- The Fond du Lac Police Department reported instances of domestic violence hit a nine-year low in 2022.
- Requests for nonprofit services are up as people are able to seek help after lockdown.
- Domestic tensions may have heightened during the pandemic.
- Police have a domestic violence intervention team.
- Law enforcement and nonprofits are working toward prevention with outreach programs
Domestic violence is the leading cause of violent crime in Fond du lac, according to the Fond du Lac Police Department. But, the department reported instances of domestic violence hit a nine-year low in 2022.
In 2022, crime statistics show Fond du Lac police responded to 543 calls for domestic-violence related incidents, which is a 9 year low. And, it's significantly lower than a peak in 2020, when there were 765 calls.
While the stats show a downward trend for police response, the Fond du Lac nonprofit Solutions Center, which assists in instances of domestic violence says it’s seeing the opposite. The organization saw a decrease of calls for help during the pandemic, and is now seeing the need for their services increasing.
“It makes more sense why law enforcement would have seen an increase [in 2020], because their response is on the front end,” Solutions Center interim director Amy Bayer said. “So, they respond in those crisis moments; and we help a combination of either someone trying to leave the relationship or they have left the relationship.”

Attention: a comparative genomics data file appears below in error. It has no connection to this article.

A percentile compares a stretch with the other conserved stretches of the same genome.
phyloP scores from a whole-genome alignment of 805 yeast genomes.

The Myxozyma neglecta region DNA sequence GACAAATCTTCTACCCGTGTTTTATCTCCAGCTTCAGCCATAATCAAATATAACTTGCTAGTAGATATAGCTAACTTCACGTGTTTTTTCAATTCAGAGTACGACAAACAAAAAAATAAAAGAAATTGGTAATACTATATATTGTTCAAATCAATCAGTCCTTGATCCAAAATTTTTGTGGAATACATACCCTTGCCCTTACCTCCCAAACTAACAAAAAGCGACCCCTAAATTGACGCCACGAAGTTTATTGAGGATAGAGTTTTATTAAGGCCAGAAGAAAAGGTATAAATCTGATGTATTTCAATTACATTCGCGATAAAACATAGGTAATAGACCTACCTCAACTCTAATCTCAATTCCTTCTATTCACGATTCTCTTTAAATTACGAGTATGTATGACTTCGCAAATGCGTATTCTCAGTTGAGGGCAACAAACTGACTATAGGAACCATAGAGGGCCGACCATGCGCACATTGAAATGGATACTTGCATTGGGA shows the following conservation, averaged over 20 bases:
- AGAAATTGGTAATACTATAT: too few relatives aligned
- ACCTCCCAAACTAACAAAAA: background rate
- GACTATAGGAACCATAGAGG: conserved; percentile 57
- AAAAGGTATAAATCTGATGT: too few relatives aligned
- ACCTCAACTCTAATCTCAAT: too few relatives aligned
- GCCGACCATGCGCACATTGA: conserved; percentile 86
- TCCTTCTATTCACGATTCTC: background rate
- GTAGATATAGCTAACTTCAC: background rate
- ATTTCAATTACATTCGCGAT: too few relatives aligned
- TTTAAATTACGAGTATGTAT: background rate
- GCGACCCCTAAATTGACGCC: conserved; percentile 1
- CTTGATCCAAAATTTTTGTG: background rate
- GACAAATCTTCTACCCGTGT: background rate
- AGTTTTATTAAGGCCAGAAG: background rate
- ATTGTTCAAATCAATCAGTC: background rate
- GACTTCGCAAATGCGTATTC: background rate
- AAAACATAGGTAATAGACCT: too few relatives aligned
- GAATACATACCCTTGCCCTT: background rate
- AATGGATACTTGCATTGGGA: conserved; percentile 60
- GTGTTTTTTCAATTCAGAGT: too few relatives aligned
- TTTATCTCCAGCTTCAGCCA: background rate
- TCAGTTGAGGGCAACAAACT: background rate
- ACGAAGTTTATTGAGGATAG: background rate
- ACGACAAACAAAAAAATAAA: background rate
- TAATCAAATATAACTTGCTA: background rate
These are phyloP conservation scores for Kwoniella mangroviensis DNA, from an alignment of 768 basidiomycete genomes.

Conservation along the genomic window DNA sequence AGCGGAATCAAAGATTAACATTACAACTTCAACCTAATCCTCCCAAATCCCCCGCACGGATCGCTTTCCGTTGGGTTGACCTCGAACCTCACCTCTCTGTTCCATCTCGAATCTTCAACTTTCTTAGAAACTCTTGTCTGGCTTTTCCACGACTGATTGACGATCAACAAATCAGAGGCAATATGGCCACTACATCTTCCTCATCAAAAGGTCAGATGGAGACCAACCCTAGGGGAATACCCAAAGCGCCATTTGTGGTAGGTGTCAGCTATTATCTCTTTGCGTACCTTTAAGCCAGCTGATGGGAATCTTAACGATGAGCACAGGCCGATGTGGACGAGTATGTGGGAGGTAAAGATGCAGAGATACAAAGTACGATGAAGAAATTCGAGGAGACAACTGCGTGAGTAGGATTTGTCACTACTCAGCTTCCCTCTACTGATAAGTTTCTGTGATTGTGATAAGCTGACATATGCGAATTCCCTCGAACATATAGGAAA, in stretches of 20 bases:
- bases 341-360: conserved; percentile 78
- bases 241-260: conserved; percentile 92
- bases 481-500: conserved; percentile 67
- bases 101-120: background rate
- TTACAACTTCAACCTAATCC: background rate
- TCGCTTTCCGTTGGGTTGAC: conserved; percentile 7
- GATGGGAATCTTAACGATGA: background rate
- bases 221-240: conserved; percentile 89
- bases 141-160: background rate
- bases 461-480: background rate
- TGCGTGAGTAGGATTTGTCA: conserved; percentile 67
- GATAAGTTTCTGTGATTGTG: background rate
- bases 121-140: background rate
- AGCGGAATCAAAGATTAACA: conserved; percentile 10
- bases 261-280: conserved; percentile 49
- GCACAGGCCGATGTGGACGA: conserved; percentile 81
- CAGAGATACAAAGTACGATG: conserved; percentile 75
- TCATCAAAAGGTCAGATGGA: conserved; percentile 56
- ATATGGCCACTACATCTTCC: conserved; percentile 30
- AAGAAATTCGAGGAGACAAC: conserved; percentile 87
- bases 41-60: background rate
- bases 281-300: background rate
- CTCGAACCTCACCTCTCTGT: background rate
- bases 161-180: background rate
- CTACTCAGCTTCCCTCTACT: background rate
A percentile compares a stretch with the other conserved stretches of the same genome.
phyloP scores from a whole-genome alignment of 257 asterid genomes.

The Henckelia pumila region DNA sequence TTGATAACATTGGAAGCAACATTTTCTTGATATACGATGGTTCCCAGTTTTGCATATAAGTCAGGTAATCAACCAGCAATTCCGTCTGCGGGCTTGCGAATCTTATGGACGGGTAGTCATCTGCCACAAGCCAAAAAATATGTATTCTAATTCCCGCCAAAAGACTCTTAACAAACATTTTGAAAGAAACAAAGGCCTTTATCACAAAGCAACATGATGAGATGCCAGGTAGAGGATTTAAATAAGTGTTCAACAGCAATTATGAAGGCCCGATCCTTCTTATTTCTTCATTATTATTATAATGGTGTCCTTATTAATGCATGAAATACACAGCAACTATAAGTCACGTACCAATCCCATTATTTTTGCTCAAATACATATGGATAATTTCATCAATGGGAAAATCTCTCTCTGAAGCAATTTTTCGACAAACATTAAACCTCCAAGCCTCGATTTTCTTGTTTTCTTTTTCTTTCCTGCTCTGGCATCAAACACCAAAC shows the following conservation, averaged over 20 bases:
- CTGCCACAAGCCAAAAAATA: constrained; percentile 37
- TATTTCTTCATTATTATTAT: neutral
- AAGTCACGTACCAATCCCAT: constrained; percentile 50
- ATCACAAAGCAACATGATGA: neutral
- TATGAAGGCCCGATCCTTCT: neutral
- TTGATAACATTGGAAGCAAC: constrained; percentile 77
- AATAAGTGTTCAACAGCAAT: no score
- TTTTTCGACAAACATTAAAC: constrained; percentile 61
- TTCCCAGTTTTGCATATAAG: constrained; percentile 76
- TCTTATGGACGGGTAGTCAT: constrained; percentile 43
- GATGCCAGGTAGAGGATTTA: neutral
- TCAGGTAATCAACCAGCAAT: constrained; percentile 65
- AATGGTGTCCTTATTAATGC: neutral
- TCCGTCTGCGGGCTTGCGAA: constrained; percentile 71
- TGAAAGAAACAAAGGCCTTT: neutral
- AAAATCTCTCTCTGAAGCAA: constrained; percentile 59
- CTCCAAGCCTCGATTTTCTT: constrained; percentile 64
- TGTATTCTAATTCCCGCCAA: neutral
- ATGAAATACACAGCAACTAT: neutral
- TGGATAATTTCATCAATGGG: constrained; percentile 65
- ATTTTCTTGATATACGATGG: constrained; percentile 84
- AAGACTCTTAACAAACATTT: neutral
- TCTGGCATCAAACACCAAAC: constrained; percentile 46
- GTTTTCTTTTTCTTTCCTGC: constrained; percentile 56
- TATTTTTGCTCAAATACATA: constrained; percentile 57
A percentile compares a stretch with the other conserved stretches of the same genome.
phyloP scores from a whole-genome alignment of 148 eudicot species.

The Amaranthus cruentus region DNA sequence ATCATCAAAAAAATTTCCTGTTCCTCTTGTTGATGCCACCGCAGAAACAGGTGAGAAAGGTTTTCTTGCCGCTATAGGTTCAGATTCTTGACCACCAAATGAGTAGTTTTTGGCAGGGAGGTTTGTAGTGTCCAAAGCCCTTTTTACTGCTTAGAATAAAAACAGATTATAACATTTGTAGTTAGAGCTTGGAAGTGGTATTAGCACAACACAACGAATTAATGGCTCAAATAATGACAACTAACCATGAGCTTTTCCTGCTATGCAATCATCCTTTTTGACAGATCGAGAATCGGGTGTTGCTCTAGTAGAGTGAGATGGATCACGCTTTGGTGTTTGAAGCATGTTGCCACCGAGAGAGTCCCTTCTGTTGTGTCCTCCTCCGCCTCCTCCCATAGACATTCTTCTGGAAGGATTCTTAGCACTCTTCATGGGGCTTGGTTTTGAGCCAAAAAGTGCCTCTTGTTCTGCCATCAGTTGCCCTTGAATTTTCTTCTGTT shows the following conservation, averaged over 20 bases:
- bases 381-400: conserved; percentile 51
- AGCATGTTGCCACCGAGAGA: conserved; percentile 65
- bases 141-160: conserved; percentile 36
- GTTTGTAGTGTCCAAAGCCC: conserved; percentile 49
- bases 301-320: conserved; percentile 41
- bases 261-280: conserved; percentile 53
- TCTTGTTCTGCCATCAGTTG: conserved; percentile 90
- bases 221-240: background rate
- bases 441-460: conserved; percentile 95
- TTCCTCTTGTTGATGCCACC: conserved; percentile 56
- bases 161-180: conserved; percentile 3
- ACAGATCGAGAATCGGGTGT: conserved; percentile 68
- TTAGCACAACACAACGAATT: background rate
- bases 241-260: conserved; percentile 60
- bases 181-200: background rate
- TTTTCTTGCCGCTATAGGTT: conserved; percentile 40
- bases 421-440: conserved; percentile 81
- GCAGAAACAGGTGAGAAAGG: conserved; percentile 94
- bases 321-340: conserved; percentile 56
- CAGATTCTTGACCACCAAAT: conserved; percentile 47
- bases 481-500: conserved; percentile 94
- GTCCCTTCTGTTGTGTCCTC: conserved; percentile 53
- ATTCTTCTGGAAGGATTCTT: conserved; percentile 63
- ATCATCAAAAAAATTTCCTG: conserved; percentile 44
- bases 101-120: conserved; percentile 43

Bayer said during the pandemic, stresses may have been heightened, contributing to violence.
But, once lockdowns eased, people were more able to reach out for help or leave an unhealthy relationship.
Fond du Lac Police Chief Aaron Goldstein said the department is working to make the numbers continue to go down, with the help from a Domestic Violence Intervention Team established in 2013
“That's been an added responsibility for our officers,” Goldstein said. “And what that means is if we respond at any time of the day to a domestic violence incident, they are made aware of that and they have then some patrol time to really dig into that call.”Goldstein said the department plans to add a full-time officer to just focus on domestic violence.
Law enforcement and nonprofits are doing community outreach in places like schools or homeless shelters.
“[It’s about] having that education to prevent and kind of break that cycle from happening within the next generation,” Bayer said.
Solutions Center said if you're a victim or know someone who is, you can can call them for help at (920) 923-1700.